Backcountry Digs at Their Finest

The Best Sleeping Bags of 2016

April 24, 2014 Buying Guides By
Editor’s Note: This post has been updated to reflect our selections for 2016. Our earlier selections, from 2015 and 2014, are on the following page.

You’ve got your summit day kit dialed in, your favorite pair of hiking shoes picked out, and you’re just about packed for the ultimate outdoor summer adventure. So when you get to your campsite after a long road trip of grueling hike into the wilderness, don’t get caught unrolling the same musty sleeping bag you once used while couch-surfing back in your college days. These great sleeping bags bring the comfort of home to the dirt floors of the high country, and everywhere else, for that matter.

Additional contribution by AJ Powell and Matt Neundorf.


The best feather-filled bags.

Nemo Salsa 30


Nemo’s Salsa 30 features a unique spoon shape. The hourglass-shaped bag allows for users to more easily roll around in the bag and sleep in any configuration comfortably. It also features water-resistant DownTek down and stretch stitching in the baffles — which lets the bag shape and move to your body position more readily.

Feathered Friends Swift UL 20


Seattle based Feathered Friends has been making quality down garments and sleeping bags since the 1970’s (we’re big fans of their down booties). Its Swift UL 20 is the an ultra-lightweight bag designed to pack down to almost nothing while still offering the finest materials available like Pertex Endurance UL fabric on the outside and 900+ fill down on the inside.

Western Mountaineering MegaLite


Western Mountaineering crafts some of the best down sleeping bags on the market. It is technically cut to fit a larger frame, but even if you are smaller, it allows for more room to move around inside without an extra weight penalty. The tech here, aside from its incredibly light weight of one pound, eight ounces, is in the draft collar. The collar helps to block out any wind and drafts that try to work their way inside your fortress of warmth.

Marmot Ion 20


Marmot’s new Ion is filled with 850+ fill power hydrophobic down, which helps to mitigate down’s biggest downfall — that it loses insulation when wet. It also has an optimized insulation layout; the baffles are body mapped to provide more heat where you need it most. It also offers an anatomically designed footbox, which increases comfort.

Sierra Designs Backcountry Bed Elite 850


Sierra Design’s Backcountry Bed features one of the more unique sleeping bag designs on the market. It is essentially a flat quilt that wraps up around your body and has a blanket attached. The design is odd at first, but after testing, it is incredibly comfortable and is one of the best backcountry sleeps you can get short of bringing a massive air mattress and comforter. The Elite 850 version is the top-of-the-line model featuring technology like 850-fill duck DriDown and 10D ripstop nylon.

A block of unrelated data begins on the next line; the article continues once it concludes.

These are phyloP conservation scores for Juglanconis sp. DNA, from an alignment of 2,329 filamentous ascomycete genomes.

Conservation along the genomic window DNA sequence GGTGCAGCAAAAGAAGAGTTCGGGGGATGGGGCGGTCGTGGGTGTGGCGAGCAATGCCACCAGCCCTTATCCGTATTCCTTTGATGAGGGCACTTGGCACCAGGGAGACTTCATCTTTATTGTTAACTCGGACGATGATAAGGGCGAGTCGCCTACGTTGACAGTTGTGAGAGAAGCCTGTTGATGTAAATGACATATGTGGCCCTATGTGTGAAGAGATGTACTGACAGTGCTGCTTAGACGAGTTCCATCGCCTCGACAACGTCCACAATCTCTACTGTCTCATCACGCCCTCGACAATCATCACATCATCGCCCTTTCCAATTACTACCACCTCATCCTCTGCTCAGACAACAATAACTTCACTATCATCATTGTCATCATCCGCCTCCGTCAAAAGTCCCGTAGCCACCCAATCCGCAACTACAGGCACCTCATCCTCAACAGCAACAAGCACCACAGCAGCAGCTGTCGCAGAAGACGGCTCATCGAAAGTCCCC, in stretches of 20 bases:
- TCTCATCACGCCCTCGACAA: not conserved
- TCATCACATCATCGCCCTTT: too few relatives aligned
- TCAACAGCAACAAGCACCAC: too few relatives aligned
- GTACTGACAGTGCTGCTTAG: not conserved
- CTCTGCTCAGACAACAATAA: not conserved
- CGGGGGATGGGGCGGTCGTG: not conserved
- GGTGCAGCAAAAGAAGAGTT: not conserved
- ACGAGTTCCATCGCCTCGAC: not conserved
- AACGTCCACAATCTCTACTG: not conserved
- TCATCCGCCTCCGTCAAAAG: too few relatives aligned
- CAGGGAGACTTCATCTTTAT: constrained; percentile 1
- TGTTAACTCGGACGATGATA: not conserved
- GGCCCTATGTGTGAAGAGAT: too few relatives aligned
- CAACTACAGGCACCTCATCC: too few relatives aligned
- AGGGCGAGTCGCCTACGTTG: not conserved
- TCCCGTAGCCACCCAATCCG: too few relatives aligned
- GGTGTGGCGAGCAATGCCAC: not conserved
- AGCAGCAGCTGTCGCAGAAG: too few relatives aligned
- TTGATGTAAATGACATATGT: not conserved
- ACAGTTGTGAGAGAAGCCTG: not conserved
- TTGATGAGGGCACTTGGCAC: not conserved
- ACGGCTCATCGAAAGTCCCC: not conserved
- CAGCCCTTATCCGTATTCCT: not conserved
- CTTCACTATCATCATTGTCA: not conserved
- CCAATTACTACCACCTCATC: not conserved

The best alternatives to duck and goose.

Eddie Bauer Igniter 20


Part of the Ascent series, Eddie Bauer’s Igniter 20 features lofty Climashield Apex synthetic insulation that will keep you toasty all the way down to 20 degrees. It also features a Pertex ripstop nylon outer that helps to repel water in the event of an unexpected shower.

Montbell Burrow Bag #3


As far as synthetic sleeping bags go, Montbell makes some of the best, at super affordable prices. The Burrow Bag #3 is rated to 30 degrees, which makes it extremely versatile. It also features spiraled baffles with stretch stitching to move and conform to your body, eliminating dead spots in the insulation.

The North Face Aleutian 20


At $110, you can’t go wrong with the Aleutian 20. It features The North Face’s Heatseeker Eco synthetic insulation, which is composed of 30 percent post-consumer recycled material, so you can go camping with a clean conscience.

Mountain Hardwear Lamina Z Spark 34


In the Spark 34, Mountain Hardwear uses its proprietary Thermal Q insulation, which is lauded for its stellar weight-to-warmth ratio. It is also packed with other tech, like zoned insulation that maximizes warmth where it’s needed most and a Lamina construction that eliminates cold spots caused by traditional stitching.

Big Agnes Cross Mountain 45


Don’t be fooled by its hoodless appearance. The Big Agnes Cross Mountain is the pocketknife of sleeping bags. At a 40-degree temperature rating, it can be combined with a warmer bag for colder temperatures or used on its own as a summer weight kit. Its quilted construction is comfortable and warm. If you wish to combine it with a sleeping-bag liner, interior loops help to lock it down and keep it in place inside the bag.

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